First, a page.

Charter schools have existed for just 25 years, and their quality varies. On the whole, charters are more effective in urban areas than are traditional neighborhood schools, but only about equally effective elsewhere. Some states do a great job of monitoring their charter schools (such as promoting good ones and closing down bad ones) while others do a lousy job. One of the best states at charter-school governance is Massachusetts. Unfortunately, Massachusetts has a cap on its charters, denying admission to students who are desperate to attend them. The state legislature, which is heavily influenced by teachers unions, refuses to lift the cap. In November, voters can open up more charter spots by approving a ballot measure.
Charters are public, and unlike private schools, they can’t pick and choose their students. (My wife works for a charter-school network in Washington.) When the number of applicants exceeds available spots, charters hold a lottery to accept applicants. That lottery — while tragic for the children who lose — creates a social-science bonanza: a real-life randomized experiment separating two otherwise identical populations. Columbia* professor Sarah Cohodes and Michigan professor Susan Dynarski studied the performance of urban students who applied for spots in charters, comparing the winners who attended charters against those who lost and had to remain in traditional neighborhood schools.
The difference was spectacular. Charter students dramatically outperformed their peers across a wide array of academic metrics:
One frequent response to such results is insisting that charters are merely “teaching to the test.” But that explanation is impossible to square with the superior outcomes of charter students along a wide array of measures, other than high-stakes tests. About twice as many charter lottery winners as losers scored above the median on the SAT, take advanced-placement courses, and scored three or higher on AP tests. Fifty-nine percent of the charter lottery winners went on to attend a four-year college, as opposed to just 41 percent of the charter lottery losers. Cohodes and Dynarski find that the improvement produced by charters is “largest for students who enter charters with the lowest scores,” “urban charters are particularly effective for low-income and non-white students,” and “score gains for special education students and English learners are just as large.”
As the authors note, non-urban charters don’t yield better outcomes. It is only the urban charters that are producing these kinds of improvements. And in the realm of social policy, where producing even small improvements is hard, results like this are revolutionary. A single year of charter-schooling in Massachusetts can wipe out a third of the racial achievement gap, an incredible success. Because urban charters are the ones that outperform traditional neighborhood schools so dramatically, the demand to attend them is naturally high, which is why tens of thousands of urban students are on waiting lists for a chance to transform their prospects for upward advancement.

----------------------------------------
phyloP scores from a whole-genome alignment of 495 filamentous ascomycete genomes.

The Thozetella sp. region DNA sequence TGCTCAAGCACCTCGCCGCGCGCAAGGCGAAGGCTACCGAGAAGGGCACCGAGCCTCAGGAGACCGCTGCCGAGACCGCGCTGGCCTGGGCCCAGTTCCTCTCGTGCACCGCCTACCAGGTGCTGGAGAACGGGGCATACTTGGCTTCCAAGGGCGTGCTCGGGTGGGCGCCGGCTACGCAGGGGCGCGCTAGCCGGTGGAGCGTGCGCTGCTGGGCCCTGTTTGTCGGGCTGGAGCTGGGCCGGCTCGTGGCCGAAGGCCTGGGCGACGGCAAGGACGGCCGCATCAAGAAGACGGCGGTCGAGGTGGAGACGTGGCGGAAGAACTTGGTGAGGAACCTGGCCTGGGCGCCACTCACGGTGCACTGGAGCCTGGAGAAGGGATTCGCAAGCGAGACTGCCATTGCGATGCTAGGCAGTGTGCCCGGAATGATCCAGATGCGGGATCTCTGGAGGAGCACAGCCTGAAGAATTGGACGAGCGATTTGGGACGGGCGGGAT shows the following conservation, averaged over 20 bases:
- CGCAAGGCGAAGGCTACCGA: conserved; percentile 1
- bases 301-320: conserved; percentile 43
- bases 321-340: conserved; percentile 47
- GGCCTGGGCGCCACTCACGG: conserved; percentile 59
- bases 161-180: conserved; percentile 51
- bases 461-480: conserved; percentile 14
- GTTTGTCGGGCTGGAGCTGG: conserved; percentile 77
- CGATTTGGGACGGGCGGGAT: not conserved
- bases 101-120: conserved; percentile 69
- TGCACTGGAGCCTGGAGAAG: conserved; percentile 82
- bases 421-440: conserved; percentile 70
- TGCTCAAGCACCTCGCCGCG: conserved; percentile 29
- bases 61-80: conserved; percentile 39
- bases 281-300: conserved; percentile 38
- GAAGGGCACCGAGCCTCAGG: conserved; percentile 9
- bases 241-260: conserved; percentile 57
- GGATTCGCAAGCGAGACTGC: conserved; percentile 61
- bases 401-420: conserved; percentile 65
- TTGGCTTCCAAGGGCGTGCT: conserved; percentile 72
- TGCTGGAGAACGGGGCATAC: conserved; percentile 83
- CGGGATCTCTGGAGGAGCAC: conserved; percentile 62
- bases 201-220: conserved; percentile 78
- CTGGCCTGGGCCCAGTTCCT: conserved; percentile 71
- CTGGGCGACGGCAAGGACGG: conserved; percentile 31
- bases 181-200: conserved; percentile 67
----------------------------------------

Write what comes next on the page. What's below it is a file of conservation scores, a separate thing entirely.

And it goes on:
Massachusetts Democrats, heavily dependent on teachers unions, depressingly, support the cap. Voters can override them at the polls in November. The referendum in Massachusetts is one of the most important tests of social justice and economic mobility of any election in America this fall.
Teachers unions maintain that the cap on urban charters must remain in place, and these children should be forced to attend worse schools. They have three reasons:
The localism argument is correct: Charters are regulated by the state’s excellent, rigorous oversight board, which has closed 17 schools it deemed ineffective or mismanaged. If you believe that schools must be managed by local communities rather than by statewide regulators, you might oppose charters. But a fetish for localism is an odd principle for liberals to espouse.
The “separate but equal” argument is also bizarre. The defining trait of a segregated system is that people are forced into inferior systems and given no choice. It is the unions who want to deny them choice. The cap unions support is what forces urban students to attend inferior schools. Lifting the cap would give more of those students the choice to attend high-performing schools.
The argument that charters will divert funding from traditional neighborhood schools is correct. If more students attend great schools, fewer students will attend mediocre schools, causing a shift of resources from the mediocre schools to the great ones. The question is what matters more: preserving the near-absolute employment security of the tenured workforce at mediocre schools, or giving poor children the best chance at upward mobility?
Update: I identified Cohodes as a Harvard professor. She was at Harvard when she began the research, and is now at Columbia.